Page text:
- Hot-Blooded: The kind of kid who will jump to action at the drop of a hat. Any action, any hat.
- Large Ham: Just chews scenery every time he shows up. He spends large parts of "Presto Tina-O" not actually doing much, for example, but still manages to have a presence.
- Paper-Thin Disguise: Wears a jockstrap on his face while giving Gene a purple nurple in "Gene It On". Gene is too stupid to tell him apart even when Zeke tells him on the face it's not him.
- Potty Failure: He is revealed to be the Mad Pooper (or the Butt-ler) in "Broadcast Wagstaff School News" — the first time was accident, the second time was for fun, then it was an accident again, and so on, but after that he did it for Tina.
- Remember the New Guy: In his first appearance, Tina is surprised to see him even though viewers have never seen him before.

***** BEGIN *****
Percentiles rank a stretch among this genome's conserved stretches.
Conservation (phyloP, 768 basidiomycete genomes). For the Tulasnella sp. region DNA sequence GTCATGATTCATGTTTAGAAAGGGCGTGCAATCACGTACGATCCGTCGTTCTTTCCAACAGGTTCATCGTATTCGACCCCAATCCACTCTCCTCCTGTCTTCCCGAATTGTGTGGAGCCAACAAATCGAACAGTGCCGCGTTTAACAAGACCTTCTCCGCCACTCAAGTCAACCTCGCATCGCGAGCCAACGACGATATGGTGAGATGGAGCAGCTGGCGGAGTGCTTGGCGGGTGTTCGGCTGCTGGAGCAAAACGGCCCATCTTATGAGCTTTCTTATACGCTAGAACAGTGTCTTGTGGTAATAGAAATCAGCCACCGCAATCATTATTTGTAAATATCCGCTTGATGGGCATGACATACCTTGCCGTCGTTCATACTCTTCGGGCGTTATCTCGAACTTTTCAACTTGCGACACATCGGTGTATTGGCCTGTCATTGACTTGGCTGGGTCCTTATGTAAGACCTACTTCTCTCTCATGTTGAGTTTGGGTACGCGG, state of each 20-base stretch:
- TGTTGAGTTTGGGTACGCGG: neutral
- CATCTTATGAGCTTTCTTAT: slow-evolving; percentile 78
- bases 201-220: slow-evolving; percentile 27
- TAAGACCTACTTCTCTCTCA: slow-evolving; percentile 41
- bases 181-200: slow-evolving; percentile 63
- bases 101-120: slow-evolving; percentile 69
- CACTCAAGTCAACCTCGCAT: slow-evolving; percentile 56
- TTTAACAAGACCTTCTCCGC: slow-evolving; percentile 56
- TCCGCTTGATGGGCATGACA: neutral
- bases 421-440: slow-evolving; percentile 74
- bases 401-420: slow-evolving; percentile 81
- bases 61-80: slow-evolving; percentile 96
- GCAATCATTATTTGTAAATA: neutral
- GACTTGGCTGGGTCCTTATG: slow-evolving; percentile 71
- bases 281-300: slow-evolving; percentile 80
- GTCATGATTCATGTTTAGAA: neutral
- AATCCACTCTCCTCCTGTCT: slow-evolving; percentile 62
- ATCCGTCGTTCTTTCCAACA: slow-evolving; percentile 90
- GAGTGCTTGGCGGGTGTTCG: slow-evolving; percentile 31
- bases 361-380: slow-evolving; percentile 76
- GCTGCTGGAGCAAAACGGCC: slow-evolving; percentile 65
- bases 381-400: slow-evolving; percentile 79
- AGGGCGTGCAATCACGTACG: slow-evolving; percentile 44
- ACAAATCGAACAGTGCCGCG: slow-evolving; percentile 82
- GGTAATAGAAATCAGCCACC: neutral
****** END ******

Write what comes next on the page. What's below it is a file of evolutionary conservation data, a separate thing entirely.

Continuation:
- Ship Tease: Arguably done with Tina in "Midday Run". When she helps him get the mascot costume, so he could entertain his grandma before her surgery he is touched by this and saysZeke: Damn, Tina, now I got a story to tell on our wedding day. You think that's not gonna happen, but I'll getcha girl, I'm gonna getcha.
- When he is revealed to be the Mad Pooper, he says he kept doing it for Tina, implying he has a crush on her and attempted to give her source material to write on.
- Supreme Chef: In "Bob And Deliver", Bob discovers he has a highly acute sense of taste and natural talent at cooking, greatly improving the soup Bob was showing them despite not knowing what most of the spices he was using even were.
- Teen Pregnancy: According to a throw away line from "OT:The Outside Toilet", he was the result of one."Oh, man. This is heavier than my mom at the prom. 'Cause she was pregnant with me."
- Those Two Guys: With Jimmy Jr.